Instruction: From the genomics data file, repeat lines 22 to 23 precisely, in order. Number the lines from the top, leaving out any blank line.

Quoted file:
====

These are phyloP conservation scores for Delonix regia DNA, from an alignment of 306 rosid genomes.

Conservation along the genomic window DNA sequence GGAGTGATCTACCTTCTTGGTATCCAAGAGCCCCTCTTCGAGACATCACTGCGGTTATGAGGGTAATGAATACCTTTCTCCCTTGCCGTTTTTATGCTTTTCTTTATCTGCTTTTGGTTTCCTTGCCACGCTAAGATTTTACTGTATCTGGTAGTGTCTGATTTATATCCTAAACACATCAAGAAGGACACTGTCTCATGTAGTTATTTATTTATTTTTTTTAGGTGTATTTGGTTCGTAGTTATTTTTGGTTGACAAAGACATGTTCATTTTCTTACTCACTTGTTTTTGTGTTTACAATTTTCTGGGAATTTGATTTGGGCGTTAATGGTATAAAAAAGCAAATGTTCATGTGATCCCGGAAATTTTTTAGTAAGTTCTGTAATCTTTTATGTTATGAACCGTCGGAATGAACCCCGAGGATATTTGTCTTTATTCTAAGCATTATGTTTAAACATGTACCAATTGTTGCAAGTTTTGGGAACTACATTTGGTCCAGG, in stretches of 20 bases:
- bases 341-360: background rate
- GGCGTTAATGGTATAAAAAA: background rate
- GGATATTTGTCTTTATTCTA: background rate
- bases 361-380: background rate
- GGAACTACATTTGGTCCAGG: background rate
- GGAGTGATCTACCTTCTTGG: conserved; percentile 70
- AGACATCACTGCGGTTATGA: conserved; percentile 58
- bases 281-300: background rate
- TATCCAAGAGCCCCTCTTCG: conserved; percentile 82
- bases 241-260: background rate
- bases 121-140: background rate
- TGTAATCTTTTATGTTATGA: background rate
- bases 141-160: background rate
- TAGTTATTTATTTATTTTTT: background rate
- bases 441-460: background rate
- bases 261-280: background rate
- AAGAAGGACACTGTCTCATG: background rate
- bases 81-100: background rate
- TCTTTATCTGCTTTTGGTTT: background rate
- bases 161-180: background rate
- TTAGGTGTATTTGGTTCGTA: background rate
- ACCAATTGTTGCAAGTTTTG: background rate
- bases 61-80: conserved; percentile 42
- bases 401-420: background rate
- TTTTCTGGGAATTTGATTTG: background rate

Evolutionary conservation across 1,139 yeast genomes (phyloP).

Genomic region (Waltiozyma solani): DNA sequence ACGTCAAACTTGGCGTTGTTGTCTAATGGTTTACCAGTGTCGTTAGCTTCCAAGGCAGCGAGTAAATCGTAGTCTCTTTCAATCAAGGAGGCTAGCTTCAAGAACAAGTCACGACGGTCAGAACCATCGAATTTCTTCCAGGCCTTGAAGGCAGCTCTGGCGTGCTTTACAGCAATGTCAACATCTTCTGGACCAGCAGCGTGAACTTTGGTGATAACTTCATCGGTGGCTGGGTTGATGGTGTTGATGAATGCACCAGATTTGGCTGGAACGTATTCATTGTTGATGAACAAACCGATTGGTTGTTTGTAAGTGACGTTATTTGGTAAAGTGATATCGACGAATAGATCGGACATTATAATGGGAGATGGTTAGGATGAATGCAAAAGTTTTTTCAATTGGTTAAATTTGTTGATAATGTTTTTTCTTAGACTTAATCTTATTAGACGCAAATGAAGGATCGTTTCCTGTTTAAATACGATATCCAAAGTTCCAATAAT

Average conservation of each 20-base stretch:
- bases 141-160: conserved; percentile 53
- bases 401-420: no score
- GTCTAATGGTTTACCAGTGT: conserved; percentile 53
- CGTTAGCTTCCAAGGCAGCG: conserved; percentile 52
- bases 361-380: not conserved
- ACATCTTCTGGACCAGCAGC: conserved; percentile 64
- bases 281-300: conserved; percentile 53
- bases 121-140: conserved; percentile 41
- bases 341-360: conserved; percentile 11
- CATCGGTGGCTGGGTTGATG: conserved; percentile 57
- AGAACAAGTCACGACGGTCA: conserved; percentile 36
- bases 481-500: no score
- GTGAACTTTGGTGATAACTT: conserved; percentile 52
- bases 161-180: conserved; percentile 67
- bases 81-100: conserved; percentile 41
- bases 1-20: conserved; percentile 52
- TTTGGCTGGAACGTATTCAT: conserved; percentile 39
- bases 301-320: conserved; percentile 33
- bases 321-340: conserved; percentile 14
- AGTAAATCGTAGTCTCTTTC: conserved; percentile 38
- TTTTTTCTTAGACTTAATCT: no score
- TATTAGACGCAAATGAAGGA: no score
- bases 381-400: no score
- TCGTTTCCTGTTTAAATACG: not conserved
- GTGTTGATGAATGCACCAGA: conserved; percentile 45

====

- bases 161-180: background rate
- TTAGGTGTATTTGGTTCGTA: background rate